Consider, for example, the kind of education the average poor person receives. Assume, to focus on what matters, that the student works at a 100 percent work rate — laziness is not an issue. Schools in poorer neighborhoods perform worse than schools in wealthier neighborhoods. They don’t have access to the same public funding — the taxable income of those neighborhoods’ families are very low. Many of these institutions don’t offer advanced placement (AP) courses, and classes of similar quality. Teachers in poorer schools will be less well educated than teachers in wealthier schools, on average. Schools in less well-off neighborhoods can’t offer their students the same level of support services. The educational options available to the poor are much worse than those available to the rich.

Kids born into poorer families have parents who work more, because they need to work more to make a decent income (income effect — the more you make, the more leisure time you will choose to have, on average). These are parents who simply can’t afford to provide their children with the same kind of learning environment as wealthier parents. Children in these environments will not be pushed to the same degree to read, write, and learn outside of school. Further, because low income parents usually grew up with the same disadvantages as their children, they are likely to be less educated than wealthier parents.

The typical path to a higher income is education. But, the poor, on average, will receive an education that is much worse than the one wealthy children get. They can’t compete on that margin — they don’t have that choice.

Wealthier children have the option to work less as they reach adulthood. Their parents can afford to support them, and send them off to school. The poor oftentimes don’t have that option. They start working when they’re 15 years old — this will impact their education, because it reduces the amount of time they can allocate towards that end. In the worst communities, employment can be hard to find. That’s why some kids turn to the black market, including the drug trade. It’s not always about making bad choices. It’s about making lemonade with the lemons life gave you.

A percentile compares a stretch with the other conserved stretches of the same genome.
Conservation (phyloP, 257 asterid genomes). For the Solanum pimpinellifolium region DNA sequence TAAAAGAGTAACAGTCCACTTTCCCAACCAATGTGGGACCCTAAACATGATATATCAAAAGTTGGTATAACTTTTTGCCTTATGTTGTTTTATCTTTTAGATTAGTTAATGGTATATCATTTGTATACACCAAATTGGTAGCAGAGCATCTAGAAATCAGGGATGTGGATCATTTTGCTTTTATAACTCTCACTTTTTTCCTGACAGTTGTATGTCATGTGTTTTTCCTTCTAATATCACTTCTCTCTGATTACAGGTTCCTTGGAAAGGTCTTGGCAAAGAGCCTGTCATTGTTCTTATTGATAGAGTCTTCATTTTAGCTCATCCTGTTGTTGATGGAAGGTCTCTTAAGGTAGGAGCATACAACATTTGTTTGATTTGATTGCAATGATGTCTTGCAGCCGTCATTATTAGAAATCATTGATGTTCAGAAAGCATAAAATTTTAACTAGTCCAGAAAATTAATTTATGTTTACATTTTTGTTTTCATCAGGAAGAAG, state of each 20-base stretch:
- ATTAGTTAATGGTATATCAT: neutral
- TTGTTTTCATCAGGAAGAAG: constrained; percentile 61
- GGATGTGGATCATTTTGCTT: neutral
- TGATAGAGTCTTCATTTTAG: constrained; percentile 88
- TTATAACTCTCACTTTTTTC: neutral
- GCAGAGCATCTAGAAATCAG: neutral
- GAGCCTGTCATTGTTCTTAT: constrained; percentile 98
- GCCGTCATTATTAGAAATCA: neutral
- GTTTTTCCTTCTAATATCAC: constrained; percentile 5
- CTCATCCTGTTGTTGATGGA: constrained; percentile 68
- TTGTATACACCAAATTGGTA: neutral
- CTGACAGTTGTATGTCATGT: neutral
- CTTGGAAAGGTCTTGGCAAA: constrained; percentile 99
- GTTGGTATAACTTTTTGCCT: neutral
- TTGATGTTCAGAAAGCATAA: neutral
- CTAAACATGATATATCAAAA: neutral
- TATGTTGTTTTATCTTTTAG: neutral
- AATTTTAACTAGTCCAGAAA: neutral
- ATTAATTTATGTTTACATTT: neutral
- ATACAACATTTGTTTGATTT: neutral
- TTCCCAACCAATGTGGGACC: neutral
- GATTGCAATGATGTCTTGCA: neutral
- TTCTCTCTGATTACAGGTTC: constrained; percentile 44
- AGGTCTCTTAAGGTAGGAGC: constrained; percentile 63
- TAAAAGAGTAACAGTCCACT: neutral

Neither is social welfare about “envy” or “greed.” It’s about compassion. There are many, many well-off people who are cognizant of their luck — the arbitrariness of being born into a well-off family, for example —, and who choose to vote for social welfare. Yes, those that don’t have that same compassion, and aren’t willing to donate to the poor, are forced to pay into the welfare system, as well. But, the political system compensates the well-off: tax write-offs (which are often regressive — the higher your income, the more you benefit), public services, property rights protection (regressive, since poorer individuals will own less property, on average — often zero property, at that), and other forms of compensation.

Lonsberry wants to paint the rich-poor divide as an outcome determined by good and bad choices. This is fantasy. The real world is one where someone can make all the right choices, and still be poor. The real world is one where someone can work twice as hard as another, but still be poorer. We don’t all have the same choices offered to us.There is plenty of data available; many, many smart people have researched the subject and published their findings. This information is widely available. Lonsberry obviously hasn’t read it, which goes to show just how much you should trust his opinion. (To be perfectly clear: you shouldn’t trust his opinion.) Not everyone is “born with a silver spoon in hand,” and no matter how much the poor work, they are still less likely to one day be higher on the income ladder than those already born into wealth.